Model Offends Native Americans

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November marked national Native American Heritage Month, which celebrated the culture of the 566 recognized tribes. This year, a few high-profile unsuccessful attempts to get into the spirit of the month drew a lot of unwanted attention, according to CNN.

Most notably, the Karlie Kloss incident.

As part of the annual Victoria’s Secret Fashion Show, Kloss, a Victoria’s Secret angel, strutted down the runway in a Native American-inspired outfit, consisting of a long feathery headdress, turquoise jewelry, a fringe bikini and heels.

Throughout history, headdresses have been used as a sign of respect and power in the Native American community, often times worn by tribe chiefs or war heros. In some tribes, each feather was earned through a significant act. Some modern day tribes still use variations of the headdress, according to USA Today.

After causing backlash, on Nov. 8, the day after the show occurred, Victoria’s Secret made a public apology for the ensemble, promising they wouldn’t show it in the TV broadcast, which aired Dec. 4, according to CBS.

Kloss apologized via Twitter on Nov. 11 to anyone who was offended by what she wore, and stated she supported Victoria’s Secrets’ decision to not show the outfit on TV.

This mishap came at a sensitive time for the Native American community, since No Doubt’s controversial video for Looking Hot had just recently premiered. The video featured fire dancing, tepees and Gwen Stefani on horseback with a feather stuck in her braided hair. The band also made a public apology and pulled the video, according to CNN.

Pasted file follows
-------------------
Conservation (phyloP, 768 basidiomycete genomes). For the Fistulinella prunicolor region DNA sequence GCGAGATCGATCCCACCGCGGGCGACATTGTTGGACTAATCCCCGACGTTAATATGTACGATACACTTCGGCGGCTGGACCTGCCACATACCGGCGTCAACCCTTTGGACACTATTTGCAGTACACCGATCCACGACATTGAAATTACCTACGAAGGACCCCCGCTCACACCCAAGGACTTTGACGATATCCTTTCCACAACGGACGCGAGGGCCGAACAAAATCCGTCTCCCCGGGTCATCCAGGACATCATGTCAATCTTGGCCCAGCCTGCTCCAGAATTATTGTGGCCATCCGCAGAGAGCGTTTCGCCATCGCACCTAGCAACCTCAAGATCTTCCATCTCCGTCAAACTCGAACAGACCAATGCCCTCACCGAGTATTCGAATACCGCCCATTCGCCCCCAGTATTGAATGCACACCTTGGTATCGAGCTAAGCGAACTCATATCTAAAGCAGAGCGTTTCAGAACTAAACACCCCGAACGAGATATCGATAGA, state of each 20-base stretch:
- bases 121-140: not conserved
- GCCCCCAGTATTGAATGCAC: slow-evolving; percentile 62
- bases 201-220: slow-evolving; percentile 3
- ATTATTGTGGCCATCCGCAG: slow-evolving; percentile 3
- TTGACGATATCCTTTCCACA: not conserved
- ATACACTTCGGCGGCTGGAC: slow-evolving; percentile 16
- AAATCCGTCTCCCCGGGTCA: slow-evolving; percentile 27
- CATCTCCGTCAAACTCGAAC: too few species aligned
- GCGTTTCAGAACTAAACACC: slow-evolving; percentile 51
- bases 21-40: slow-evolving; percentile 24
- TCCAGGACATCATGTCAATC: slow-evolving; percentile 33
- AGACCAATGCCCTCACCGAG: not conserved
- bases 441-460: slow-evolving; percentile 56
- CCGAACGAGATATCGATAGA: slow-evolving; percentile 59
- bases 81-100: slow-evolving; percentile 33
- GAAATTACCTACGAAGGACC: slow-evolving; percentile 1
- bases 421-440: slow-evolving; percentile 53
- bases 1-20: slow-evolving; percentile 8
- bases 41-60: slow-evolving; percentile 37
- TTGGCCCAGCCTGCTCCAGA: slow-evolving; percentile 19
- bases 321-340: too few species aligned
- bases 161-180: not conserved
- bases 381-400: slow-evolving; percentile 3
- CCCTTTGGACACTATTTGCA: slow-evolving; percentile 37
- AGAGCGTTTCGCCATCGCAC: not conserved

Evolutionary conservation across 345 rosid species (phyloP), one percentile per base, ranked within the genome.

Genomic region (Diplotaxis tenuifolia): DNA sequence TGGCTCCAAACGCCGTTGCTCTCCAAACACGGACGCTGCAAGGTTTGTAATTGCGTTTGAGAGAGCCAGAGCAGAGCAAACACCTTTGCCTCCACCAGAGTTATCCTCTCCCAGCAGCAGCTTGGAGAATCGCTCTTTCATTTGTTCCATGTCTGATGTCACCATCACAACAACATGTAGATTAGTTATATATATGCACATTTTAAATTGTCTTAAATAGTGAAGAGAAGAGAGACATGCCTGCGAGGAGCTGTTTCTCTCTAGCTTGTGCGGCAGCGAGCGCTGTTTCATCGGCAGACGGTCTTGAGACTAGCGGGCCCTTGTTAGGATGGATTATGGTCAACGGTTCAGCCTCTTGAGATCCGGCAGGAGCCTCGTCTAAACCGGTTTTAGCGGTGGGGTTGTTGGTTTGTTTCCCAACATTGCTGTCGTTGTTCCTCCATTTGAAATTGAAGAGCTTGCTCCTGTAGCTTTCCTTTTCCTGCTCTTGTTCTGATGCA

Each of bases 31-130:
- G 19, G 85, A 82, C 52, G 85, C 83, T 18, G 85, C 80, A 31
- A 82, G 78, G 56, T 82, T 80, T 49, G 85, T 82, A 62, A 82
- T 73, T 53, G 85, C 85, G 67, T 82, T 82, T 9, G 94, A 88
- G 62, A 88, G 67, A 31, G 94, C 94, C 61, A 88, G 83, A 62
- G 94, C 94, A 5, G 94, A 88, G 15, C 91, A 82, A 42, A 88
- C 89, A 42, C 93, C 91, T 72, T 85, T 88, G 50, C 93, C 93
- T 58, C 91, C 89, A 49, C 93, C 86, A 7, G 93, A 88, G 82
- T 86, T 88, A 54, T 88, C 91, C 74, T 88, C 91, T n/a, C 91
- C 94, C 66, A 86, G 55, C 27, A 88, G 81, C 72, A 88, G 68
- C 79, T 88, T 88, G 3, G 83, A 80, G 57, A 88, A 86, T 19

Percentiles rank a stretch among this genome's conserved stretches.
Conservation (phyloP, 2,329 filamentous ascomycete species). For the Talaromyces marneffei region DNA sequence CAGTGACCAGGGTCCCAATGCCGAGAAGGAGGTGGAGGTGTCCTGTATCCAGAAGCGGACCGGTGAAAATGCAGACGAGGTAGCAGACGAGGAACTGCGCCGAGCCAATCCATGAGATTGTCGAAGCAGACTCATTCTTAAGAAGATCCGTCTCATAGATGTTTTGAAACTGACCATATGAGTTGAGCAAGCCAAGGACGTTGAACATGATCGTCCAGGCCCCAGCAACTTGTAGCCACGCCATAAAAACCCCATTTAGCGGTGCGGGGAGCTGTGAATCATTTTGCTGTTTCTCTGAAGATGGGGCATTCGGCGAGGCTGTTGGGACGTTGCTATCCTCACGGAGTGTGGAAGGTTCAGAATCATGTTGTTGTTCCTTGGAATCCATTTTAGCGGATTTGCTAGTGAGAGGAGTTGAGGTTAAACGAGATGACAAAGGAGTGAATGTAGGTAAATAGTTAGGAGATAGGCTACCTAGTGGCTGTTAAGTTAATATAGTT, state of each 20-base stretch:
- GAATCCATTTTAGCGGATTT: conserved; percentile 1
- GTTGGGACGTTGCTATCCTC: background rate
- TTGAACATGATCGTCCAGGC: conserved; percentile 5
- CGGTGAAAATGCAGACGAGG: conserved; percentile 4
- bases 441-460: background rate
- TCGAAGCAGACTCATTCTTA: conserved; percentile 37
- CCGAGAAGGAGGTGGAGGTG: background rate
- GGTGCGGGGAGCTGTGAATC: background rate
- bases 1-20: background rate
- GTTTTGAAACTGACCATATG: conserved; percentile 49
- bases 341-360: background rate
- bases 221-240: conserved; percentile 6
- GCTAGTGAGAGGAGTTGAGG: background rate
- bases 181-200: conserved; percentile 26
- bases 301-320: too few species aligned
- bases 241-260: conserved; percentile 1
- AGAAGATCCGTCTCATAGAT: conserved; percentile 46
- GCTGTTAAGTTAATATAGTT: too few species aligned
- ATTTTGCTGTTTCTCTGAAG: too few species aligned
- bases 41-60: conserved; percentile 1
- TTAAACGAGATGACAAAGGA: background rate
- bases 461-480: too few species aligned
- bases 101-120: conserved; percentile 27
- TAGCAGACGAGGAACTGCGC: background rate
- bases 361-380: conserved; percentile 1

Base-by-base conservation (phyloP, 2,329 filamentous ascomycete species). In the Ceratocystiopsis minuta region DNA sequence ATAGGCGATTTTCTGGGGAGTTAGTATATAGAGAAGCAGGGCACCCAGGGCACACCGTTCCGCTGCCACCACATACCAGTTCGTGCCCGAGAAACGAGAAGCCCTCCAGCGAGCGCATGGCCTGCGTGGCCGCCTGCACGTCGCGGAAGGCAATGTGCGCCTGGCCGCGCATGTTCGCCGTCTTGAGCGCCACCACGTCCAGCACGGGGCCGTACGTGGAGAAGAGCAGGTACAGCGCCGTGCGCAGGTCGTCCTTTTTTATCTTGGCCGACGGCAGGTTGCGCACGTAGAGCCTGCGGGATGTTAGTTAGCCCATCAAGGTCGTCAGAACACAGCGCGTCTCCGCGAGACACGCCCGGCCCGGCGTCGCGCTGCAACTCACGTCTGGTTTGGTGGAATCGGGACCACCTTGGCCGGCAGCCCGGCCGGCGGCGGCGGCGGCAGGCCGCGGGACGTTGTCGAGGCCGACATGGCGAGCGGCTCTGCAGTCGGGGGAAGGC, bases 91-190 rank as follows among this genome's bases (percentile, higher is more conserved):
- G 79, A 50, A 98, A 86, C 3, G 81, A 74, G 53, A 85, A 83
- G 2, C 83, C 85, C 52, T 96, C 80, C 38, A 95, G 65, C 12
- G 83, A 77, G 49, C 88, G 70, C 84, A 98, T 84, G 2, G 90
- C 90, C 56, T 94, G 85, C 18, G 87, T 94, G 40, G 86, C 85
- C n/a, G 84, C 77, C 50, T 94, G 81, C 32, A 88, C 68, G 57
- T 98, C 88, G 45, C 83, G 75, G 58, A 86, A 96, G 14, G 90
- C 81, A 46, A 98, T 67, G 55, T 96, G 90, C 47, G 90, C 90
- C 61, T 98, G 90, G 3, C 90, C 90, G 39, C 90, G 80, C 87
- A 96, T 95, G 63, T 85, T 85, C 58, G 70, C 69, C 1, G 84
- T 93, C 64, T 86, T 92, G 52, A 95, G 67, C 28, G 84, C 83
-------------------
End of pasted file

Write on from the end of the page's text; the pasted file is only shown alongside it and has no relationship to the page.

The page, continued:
Lana Del Rey also used a headdress in her music video for Ride, which recently premiered as well, according to The Fashion Spot.

The appropriation of Native American culture into the mainstream has also been an issue in apparel manufacturing as well. Last year, Urban Outfitters pulled its “Navajo” line, consisting of printed underwear and a flask among others, after receiving a lot of complaints, according to USA Today.

So why does it matter?

Some Native Americans feel these incidents of cultural misappropriation are degrading, because Native American culture still is alive today and shouldn’t be represented by relics of the past, according to CNN.

According to CNN, adorning clothing with tribal prints is insulting because the prints represent something more than just a fashion trend. Those prints’ significance comes from the rituals and traditions they represent. When consumers wear clothing or accessories with those prints, it’s comparable to wearing the Star of David or a cross as a fashion statement.

With the holiday season approaching, some Native Americans are encouraging consumers to not support companies mass-producing symbols from their culture, and instead to look for clothing and accessories made straight from Native Americans themselves.

Shoppers can look to website such as shop.beyondbuckskin.com and nativethreads.com to get presents made by Native American artists and designers. Beyond Buckskin was started by Turtle Mountain Chippewa Jessica Metcalfe, according to CNN.

Junior > Journalism > University of Maryland

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